HYPER: Flexible and effective pooled testing via hypergraph factorization
Large-scale screening is a critical tool in the life sciences but is often limited by reagents, samples, or cost. An important challenge in screening has recently manifested in the ongoing effort to achieve widespread testing for individuals with SARS-CoV-2 infection in the face of substantial resource constraints. Group testing methods utilize constrained testing resources more efficiently by pooling specimens together, potentially allowing larger populations to be screened with fewer tests. A key challenge in group testing is to design an effective pooling strategy. The global nature of the ongoing pandemic calls for something simple (to aid implementation) and flexible (to tailor for settings with differing needs) that remains efficient. Here we propose HYPER, a new group testing method based on hypergraph factorizations. We provide characterizations under a general theoretical model, and exhaustively evaluate HYPER and proposed alternatives for SARS-CoV-2 screening under realistic simulations of epidemic spread and within-host viral kinetics. We demonstrate that HYPER performs at least as well as other methods in scenarios that are well-suited to each method while outperforming those methods across a broad range of resource-constrained environments, and being more flexible and simple in design, and taking no expertise to implement. An online tool to implement these designs is available at http://hyper.covid19-analysis.org. This is joint work with David Hong, Rounak Dey, Xihong Lin, and Brian Cleary.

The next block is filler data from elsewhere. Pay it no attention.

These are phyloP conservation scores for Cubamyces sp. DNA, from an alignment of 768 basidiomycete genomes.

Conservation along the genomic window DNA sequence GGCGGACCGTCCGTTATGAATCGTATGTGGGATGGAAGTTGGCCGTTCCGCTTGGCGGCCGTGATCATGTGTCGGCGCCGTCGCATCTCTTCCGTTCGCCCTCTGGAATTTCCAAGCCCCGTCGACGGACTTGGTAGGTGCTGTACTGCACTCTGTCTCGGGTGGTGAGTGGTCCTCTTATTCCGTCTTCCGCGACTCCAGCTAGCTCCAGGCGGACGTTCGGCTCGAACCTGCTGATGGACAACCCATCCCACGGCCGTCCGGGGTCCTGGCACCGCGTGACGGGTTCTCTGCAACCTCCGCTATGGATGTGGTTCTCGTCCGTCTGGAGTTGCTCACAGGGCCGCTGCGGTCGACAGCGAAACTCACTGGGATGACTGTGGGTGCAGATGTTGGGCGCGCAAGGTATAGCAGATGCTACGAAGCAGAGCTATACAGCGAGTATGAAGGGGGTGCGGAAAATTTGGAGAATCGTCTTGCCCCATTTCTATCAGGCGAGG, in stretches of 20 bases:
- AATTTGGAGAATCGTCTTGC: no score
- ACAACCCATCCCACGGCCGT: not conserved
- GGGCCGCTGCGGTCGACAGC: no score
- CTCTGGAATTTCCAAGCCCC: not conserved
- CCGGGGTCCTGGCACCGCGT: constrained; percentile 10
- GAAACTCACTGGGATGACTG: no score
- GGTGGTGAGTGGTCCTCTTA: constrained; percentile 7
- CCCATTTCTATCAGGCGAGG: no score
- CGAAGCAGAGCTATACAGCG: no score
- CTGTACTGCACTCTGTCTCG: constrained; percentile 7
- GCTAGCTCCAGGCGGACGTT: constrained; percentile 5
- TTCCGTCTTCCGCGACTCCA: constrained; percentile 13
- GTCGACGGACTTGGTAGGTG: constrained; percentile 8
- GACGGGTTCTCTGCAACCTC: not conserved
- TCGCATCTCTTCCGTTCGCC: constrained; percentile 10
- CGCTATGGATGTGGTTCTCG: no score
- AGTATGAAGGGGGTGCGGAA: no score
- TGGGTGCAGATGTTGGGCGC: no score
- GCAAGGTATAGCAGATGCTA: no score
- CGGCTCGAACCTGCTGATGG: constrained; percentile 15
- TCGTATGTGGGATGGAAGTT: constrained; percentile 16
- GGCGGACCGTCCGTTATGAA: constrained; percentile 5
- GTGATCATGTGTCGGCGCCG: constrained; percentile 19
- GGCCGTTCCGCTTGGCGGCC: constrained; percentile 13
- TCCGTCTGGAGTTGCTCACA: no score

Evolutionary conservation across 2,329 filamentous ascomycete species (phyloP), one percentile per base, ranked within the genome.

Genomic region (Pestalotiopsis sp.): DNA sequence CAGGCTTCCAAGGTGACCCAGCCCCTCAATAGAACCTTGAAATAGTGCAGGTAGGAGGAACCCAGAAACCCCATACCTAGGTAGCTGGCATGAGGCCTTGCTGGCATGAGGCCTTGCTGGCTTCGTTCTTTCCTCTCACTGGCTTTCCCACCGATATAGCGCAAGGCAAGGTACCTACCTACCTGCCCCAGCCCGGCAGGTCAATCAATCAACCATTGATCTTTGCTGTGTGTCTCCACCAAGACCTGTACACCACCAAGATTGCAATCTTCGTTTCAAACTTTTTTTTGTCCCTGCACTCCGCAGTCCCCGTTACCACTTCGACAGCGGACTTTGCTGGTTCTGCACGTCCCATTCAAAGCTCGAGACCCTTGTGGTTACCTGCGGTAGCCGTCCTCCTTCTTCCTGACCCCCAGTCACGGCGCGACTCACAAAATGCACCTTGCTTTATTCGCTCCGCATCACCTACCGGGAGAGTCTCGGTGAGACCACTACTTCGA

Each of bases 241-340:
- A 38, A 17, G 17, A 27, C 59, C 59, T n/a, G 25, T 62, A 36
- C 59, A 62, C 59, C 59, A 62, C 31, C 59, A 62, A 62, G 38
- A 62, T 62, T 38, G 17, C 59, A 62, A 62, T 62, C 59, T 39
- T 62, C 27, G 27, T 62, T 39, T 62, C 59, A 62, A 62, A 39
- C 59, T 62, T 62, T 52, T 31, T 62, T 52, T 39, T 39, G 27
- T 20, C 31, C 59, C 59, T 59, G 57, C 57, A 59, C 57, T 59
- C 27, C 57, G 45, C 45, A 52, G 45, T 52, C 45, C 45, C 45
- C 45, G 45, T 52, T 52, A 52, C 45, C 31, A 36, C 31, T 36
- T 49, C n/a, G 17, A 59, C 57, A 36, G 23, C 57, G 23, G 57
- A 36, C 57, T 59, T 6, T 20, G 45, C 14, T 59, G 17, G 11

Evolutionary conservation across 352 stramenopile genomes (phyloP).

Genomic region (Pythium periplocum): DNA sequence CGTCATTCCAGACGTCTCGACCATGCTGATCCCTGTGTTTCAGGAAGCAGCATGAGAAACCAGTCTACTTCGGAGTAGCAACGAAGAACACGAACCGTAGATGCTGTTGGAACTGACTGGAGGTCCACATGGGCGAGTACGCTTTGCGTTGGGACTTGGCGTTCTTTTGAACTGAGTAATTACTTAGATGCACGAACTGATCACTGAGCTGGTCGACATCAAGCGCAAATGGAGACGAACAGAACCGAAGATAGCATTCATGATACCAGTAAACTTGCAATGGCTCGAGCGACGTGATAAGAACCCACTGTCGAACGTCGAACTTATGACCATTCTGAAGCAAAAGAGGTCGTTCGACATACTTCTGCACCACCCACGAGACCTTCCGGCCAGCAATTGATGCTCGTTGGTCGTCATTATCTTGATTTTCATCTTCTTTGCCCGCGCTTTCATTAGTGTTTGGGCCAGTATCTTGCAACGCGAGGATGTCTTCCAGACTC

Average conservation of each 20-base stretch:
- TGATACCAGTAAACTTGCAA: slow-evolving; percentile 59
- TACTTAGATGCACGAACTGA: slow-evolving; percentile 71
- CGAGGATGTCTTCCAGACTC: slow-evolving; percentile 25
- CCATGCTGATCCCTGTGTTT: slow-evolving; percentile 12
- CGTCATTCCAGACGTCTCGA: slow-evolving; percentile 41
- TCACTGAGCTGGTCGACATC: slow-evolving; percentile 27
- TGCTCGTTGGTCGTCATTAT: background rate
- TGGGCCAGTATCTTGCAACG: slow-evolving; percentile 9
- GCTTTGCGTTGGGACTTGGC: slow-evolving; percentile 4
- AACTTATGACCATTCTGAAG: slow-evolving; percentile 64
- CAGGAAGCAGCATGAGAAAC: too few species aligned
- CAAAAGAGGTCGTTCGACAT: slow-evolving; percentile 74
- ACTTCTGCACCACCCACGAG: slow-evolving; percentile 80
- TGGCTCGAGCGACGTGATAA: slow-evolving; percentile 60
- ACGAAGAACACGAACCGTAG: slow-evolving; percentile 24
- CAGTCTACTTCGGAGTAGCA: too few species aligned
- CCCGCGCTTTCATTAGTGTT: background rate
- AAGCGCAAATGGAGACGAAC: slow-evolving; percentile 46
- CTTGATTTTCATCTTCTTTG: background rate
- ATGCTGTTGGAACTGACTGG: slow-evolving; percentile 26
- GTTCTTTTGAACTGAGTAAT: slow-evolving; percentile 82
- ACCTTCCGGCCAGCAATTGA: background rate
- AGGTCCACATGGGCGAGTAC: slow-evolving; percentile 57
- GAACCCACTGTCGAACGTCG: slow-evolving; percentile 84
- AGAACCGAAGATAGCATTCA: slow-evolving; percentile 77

Edgar Dobriban is an Assistant Professor in the Statistics Department at the Wharton School of the University of Pennsylvania. His interests include statistics for "big data" and theoretical machine learning. He obtained a Ph.D. in statistics from Stanford University in 2017, where he received the T.W. Anderson award for the best Ph.D. thesis in theoretical statistics. He has been a co-recipient of the NSF-Simons award on the Mathematical and Scientific Foundations of Deep Learning (2020), and a recipient of the NSF CAREER award (2021).